Albert Einstein once allegedly quipped (there is no reference to it anywhere for 23 years after his death) that compound interest is the eighth wonder of the world. The full quote: “Compound interest is the eighth wonder of the world. He who understands it, earns it ... he who doesn't ... pays it.”
As I’ll explain shortly, the first sentence is correct, but its not immediately clear what is meant by the second sentence. He might have meant that anyone aware enough to understand the positive power of it would make sure to arrange their investments in a way that tried to incorporate a compounding money management method, while anyone not aware enough to understand its power would probably make purchases recklessly on credit. If you have a credit card, you are going to be paying compound interest at some point.
Here is a small example to illustrate the power of compounded money management. This is just an example, not a recommended strategy. Imagine you have a trading account of $100. You risk every dollar in your account on each trade. You make ten winning trades in a row and on each trade, you exit for profit at twice the risk of the trade. How much money do you have at the end of those ten consecutive winning trades? You would have $102,400 which, in percentage terms, would be a profit of 1,024% on your original investment! Before you get too excited, consider the fact that your odds of pulling off ten consecutive winning trades at two to one would, randomly, equate to approximately 1 in 169,000.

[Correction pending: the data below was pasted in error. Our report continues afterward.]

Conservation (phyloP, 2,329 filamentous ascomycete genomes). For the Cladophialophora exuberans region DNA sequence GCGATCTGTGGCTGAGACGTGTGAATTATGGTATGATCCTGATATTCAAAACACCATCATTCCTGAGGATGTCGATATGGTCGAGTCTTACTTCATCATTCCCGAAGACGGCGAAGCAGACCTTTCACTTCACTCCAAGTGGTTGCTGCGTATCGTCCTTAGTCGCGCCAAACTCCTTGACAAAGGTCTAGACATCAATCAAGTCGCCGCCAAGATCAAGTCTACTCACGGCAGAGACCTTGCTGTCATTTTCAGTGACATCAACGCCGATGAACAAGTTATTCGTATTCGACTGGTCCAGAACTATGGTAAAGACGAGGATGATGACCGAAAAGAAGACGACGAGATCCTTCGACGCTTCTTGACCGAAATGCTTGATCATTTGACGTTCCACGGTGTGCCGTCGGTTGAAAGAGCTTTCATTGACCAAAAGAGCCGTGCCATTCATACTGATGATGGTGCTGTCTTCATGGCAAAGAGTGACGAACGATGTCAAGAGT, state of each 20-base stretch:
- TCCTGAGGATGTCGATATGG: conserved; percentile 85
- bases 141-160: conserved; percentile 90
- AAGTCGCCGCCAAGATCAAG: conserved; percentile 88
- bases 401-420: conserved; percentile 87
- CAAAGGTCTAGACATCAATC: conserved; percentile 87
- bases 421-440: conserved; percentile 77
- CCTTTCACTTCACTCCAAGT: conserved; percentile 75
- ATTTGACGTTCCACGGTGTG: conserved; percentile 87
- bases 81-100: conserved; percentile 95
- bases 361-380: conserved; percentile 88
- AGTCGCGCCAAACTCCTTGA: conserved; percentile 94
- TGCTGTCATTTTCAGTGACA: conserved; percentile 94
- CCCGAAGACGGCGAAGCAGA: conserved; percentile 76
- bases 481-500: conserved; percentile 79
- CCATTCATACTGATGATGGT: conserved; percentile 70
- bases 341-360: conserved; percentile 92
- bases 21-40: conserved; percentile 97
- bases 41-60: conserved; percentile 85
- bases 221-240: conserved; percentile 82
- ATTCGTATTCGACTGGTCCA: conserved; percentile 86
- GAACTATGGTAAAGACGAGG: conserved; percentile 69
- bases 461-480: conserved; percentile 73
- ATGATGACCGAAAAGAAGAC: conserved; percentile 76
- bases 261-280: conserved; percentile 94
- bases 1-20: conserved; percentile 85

A more useful and realistic example of the power of compounding goes like this. Let’s say there are 10 trades where 0.20% profit is made on every trade with 1% of equity risked each time – a very good result for any trader. Due to the continuous positive compounding, this trader ends the series of trades with a total gain of 4.62%.
Now let’s imagine another series of 10 trades where an average of 0.20% is made on each trade, but all the profit comes on the final trade after 9 consecutive losses. Due to the continuous negative compounding, after the first 9 losing trades out trader is down by -8.65%. Then the final trade is a huge winner, coming in at a positive reward to risk ratio of 11 to 1! Yet at the end, this second trader has an overall profit of only 1.40%.
Now you can see why a higher win rate can be so helpful to overall profits, you can understand why stop losses can be very helpful when they are used properly – to prevent catastrophic huge single losing trades.